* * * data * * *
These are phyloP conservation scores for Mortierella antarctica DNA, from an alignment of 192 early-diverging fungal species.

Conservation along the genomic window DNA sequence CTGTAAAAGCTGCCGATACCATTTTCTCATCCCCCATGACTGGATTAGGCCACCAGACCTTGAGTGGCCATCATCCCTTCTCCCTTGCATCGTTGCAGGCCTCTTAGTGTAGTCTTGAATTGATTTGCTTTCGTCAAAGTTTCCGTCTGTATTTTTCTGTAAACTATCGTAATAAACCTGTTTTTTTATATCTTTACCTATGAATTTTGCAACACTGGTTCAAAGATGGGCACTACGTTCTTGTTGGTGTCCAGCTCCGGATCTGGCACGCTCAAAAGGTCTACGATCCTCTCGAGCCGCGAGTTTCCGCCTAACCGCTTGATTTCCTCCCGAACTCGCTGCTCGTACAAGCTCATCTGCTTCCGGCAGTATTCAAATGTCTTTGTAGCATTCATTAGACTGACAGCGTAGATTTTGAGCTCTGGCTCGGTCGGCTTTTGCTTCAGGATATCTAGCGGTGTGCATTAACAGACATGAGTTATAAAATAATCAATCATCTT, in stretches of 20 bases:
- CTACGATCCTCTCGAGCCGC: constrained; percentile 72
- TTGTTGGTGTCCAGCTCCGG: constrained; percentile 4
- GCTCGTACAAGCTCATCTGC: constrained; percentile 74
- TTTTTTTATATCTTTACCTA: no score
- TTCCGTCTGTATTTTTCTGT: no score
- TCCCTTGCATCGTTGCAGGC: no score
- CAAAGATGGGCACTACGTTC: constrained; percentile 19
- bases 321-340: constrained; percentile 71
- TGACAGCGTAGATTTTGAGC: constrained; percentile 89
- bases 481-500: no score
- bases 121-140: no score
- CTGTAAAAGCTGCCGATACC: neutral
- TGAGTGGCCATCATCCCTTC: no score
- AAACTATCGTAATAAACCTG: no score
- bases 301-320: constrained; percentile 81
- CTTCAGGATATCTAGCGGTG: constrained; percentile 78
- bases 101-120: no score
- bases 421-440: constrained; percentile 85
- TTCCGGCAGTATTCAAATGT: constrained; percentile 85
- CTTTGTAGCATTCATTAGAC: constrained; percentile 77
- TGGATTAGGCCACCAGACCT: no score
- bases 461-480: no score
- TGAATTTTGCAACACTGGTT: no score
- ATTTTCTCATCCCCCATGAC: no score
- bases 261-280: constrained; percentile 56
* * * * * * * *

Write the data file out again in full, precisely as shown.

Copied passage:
These are phyloP conservation scores for Mortierella antarctica DNA, from an alignment of 192 early-diverging fungal species.

Conservation along the genomic window DNA sequence CTGTAAAAGCTGCCGATACCATTTTCTCATCCCCCATGACTGGATTAGGCCACCAGACCTTGAGTGGCCATCATCCCTTCTCCCTTGCATCGTTGCAGGCCTCTTAGTGTAGTCTTGAATTGATTTGCTTTCGTCAAAGTTTCCGTCTGTATTTTTCTGTAAACTATCGTAATAAACCTGTTTTTTTATATCTTTACCTATGAATTTTGCAACACTGGTTCAAAGATGGGCACTACGTTCTTGTTGGTGTCCAGCTCCGGATCTGGCACGCTCAAAAGGTCTACGATCCTCTCGAGCCGCGAGTTTCCGCCTAACCGCTTGATTTCCTCCCGAACTCGCTGCTCGTACAAGCTCATCTGCTTCCGGCAGTATTCAAATGTCTTTGTAGCATTCATTAGACTGACAGCGTAGATTTTGAGCTCTGGCTCGGTCGGCTTTTGCTTCAGGATATCTAGCGGTGTGCATTAACAGACATGAGTTATAAAATAATCAATCATCTT, in stretches of 20 bases:
- CTACGATCCTCTCGAGCCGC: constrained; percentile 72
- TTGTTGGTGTCCAGCTCCGG: constrained; percentile 4
- GCTCGTACAAGCTCATCTGC: constrained; percentile 74
- TTTTTTTATATCTTTACCTA: no score
- TTCCGTCTGTATTTTTCTGT: no score
- TCCCTTGCATCGTTGCAGGC: no score
- CAAAGATGGGCACTACGTTC: constrained; percentile 19
- bases 321-340: constrained; percentile 71
- TGACAGCGTAGATTTTGAGC: constrained; percentile 89
- bases 481-500: no score
- bases 121-140: no score
- CTGTAAAAGCTGCCGATACC: neutral
- TGAGTGGCCATCATCCCTTC: no score
- AAACTATCGTAATAAACCTG: no score
- bases 301-320: constrained; percentile 81
- CTTCAGGATATCTAGCGGTG: constrained; percentile 78
- bases 101-120: no score
- bases 421-440: constrained; percentile 85
- TTCCGGCAGTATTCAAATGT: constrained; percentile 85
- CTTTGTAGCATTCATTAGAC: constrained; percentile 77
- TGGATTAGGCCACCAGACCT: no score
- bases 461-480: no score
- TGAATTTTGCAACACTGGTT: no score
- ATTTTCTCATCCCCCATGAC: no score
- bases 261-280: constrained; percentile 56